According to those who study human cultures and origins, the first wayfarers traveled across the Colorado plateau over four thousand years ago.
These travelers would most likely had been a part of the
, the second of three major postdiluvian migrations which crossed the land bridge over the Bearing Sea.
Post-Contact Cultures (1550 CE - date)
(Before 2000 BCE)
Those of the second migration when arriving at the land bridge, encountered several settlements lining the shores of the land bridge and along the eastern coast line, so these itinerant arrivals to the area choose to travel further to the east in search of their own new homeland.
As hunter-gatherers they created hunting tools such as darts, fending sticks and the atlatl. The would have camped in caves when available.
Over time, these wayfarers began to utilize water habitats near rivers, swamps and marshes where they found abundant fish and game.
(2000 BCE to 200 CE)
This time period on the Colorado plateau is referred to as the Early Basketmaker Era due to the abundant fragments found.
Gradually, from 2000 BCE until sometime around 200 CE, those referred to as the wayfarer culture transitioned from hunter-gatherers to a more settled lifestyle, one characterized by dependence on agriculture, social stratification, population clusters and major architecture. From these, post-wayfarer cultures are to develop in the desert regions located in the southwest areas of this continent.
Other contemporary cultures may include the Cochise, Chihuahua, Oshara, and San Dieguito Complex.
The year 750 CE is generally regarded as the end of the Basketmaker Era and the beginning of the post-wayfarer period. (zoom in on map to see detail)
Major post-wayfarer cultures include the Anasazi (recently renamed the Ancestral Puebloan), Hohokam, and Mogollon, who spread out in the present day Colorado plateau region and southward to the Rio Bravo, Rio Concho and Rio Yaqui basins. These cultures dominate this region before European contact.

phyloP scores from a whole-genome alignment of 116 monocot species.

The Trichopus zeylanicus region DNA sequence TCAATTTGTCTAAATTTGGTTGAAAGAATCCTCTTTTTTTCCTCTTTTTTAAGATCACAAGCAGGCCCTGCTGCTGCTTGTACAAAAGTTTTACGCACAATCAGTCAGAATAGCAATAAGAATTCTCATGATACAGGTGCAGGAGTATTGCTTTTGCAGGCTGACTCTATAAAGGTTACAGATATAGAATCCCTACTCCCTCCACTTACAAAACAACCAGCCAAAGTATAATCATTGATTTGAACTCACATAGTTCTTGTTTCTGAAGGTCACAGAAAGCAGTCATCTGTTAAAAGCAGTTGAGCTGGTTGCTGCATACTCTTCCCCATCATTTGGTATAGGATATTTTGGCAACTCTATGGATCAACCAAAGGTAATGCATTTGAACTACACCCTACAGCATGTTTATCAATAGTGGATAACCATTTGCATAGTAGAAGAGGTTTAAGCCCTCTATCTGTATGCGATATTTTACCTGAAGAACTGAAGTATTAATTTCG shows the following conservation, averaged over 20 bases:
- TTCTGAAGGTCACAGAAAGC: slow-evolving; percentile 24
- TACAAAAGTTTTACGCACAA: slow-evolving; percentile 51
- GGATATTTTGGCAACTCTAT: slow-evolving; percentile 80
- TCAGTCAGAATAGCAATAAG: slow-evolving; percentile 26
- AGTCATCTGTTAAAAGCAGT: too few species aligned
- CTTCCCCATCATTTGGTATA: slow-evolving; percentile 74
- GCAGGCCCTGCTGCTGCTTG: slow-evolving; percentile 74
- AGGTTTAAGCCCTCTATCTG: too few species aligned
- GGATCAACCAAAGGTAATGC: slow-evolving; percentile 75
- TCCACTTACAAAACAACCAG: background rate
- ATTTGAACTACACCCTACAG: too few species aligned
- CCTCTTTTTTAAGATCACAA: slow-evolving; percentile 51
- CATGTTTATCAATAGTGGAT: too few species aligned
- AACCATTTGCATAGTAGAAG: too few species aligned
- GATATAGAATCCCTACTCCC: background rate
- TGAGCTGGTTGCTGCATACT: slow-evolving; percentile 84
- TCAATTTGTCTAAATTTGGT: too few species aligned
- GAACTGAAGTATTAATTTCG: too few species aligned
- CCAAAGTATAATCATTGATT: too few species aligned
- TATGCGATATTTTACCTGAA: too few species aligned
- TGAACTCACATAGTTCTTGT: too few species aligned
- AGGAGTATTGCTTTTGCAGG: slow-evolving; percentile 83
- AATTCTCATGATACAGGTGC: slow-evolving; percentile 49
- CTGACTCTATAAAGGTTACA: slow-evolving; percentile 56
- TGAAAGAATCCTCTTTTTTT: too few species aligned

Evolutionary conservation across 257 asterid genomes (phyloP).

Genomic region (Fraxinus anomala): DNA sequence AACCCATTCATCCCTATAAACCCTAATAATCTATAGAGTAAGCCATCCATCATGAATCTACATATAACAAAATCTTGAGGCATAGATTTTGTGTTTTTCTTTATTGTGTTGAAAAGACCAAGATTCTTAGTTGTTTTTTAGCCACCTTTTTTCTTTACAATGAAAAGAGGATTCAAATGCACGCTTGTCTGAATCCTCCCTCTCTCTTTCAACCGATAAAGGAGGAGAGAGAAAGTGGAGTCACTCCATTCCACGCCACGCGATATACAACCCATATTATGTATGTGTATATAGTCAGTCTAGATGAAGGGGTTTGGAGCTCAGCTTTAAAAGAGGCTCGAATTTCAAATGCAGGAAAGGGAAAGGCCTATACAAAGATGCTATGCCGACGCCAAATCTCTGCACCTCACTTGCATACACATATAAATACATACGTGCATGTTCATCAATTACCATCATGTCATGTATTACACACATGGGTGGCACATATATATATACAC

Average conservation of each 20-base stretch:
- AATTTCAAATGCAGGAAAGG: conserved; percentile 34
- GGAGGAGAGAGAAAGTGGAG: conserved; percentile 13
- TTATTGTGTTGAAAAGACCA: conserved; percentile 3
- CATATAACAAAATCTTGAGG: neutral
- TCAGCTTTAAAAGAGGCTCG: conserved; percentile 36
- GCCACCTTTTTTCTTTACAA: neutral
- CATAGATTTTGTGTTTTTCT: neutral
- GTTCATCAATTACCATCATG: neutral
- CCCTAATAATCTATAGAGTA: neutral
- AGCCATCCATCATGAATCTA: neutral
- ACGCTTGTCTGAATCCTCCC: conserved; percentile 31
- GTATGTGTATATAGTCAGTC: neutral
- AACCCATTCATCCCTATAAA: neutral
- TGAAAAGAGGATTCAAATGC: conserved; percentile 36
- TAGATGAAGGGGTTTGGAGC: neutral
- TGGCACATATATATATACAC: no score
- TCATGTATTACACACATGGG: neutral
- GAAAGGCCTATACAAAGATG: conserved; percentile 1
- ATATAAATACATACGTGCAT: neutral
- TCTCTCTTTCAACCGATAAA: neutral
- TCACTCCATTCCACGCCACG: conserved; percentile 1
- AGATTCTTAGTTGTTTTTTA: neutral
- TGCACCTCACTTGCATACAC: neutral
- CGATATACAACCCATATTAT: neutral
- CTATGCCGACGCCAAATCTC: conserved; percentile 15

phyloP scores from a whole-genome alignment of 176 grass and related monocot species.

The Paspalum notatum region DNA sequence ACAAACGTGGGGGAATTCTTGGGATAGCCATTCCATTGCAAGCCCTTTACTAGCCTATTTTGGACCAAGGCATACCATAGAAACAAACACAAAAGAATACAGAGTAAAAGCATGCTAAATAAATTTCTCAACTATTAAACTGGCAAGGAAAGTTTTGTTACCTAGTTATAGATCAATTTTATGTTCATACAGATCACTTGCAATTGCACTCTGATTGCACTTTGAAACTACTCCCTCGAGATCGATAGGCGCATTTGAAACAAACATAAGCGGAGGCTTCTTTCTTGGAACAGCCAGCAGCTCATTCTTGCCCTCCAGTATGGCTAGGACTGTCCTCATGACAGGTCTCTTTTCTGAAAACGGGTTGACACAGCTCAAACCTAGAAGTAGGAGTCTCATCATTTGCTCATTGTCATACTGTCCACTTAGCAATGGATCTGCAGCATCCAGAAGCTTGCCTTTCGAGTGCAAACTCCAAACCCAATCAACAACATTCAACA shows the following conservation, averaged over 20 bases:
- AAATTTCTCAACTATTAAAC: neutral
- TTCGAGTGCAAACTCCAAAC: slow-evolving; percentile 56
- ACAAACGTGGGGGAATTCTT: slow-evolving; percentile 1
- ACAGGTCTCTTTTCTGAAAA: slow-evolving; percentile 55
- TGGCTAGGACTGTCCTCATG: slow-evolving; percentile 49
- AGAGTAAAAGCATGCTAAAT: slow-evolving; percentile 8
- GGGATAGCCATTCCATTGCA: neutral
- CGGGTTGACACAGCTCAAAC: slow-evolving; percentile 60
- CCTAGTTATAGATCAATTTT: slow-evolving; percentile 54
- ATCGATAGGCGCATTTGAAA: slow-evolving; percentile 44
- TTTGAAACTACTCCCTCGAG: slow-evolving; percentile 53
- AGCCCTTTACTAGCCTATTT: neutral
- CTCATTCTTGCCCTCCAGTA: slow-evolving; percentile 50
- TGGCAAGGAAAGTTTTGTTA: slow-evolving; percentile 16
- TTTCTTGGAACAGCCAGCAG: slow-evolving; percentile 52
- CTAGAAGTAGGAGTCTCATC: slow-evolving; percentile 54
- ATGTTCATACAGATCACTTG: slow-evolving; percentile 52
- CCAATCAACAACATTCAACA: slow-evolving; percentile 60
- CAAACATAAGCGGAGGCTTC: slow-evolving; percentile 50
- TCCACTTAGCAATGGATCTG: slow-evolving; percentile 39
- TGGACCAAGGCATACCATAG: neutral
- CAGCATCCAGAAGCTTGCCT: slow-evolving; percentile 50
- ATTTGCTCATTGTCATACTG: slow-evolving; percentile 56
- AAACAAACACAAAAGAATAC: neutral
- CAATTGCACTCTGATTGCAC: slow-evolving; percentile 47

There are other post-wayfarer cultures that are contemporary to the three major cultures. Those that exist during this period, their identity and the number of different cultures vary greatly among anthropologist but usually include the following: Freemont; La Junta; Patayan; Salado; Salinas; Sinagua and possibly more. Some studies connect these minor cultures to one or more of the major cultures, still, these people often lived apart culturally, socially and in location.
The remnant of the post-wayfarer cultures that survived the era of droughts during the late 1200′s and early 1300′s were few in number and area coverage. Most abandoned their canyon homelands and moved to lower altitudes near larger rivers while a few remained in the higher altitude stone dwellings.
Probably the most well know pueblo and definitely the oldest dwelling of these people are those in Acoma Pueblo, also known as Acoma Sky City, built circa 1100 CE and has been continuously inhabited for over 800 years. Acoma tribal traditions estimate that they have lived in the village for more than two thousand years. Acoma means place that always was.
The names used in this gallery are those given to the ancients by moderns and are based on the current research and thinking. In fact, non of the ancients had any input as to what they would be call by these modern.
This means that any and all of these cultural divisions as well as naming conventions are often arbitrary and have come about from the observation by those moderns who study ancient people.
Too, all names assigned and cultural divisions are subject to change.
A point in case is the historical use of the word Anasazi to describe this stone stacker culture. However, this word comes from the Navajo word meaning: ancestors of enemies. Today, those who claim to be descendants of the so called Anasazi have expressed their wish that the undesirable term Anasazi not be used. Thus, the moderns have changed the cultural label to Ancestral Puebloans.
Since the name Anasazi has been used for decades, possible even centuries, and is already a familiar tern, this gallery will continue to use the name Anasazi for those ancient inhabits of the ruins on the Colorado plateau.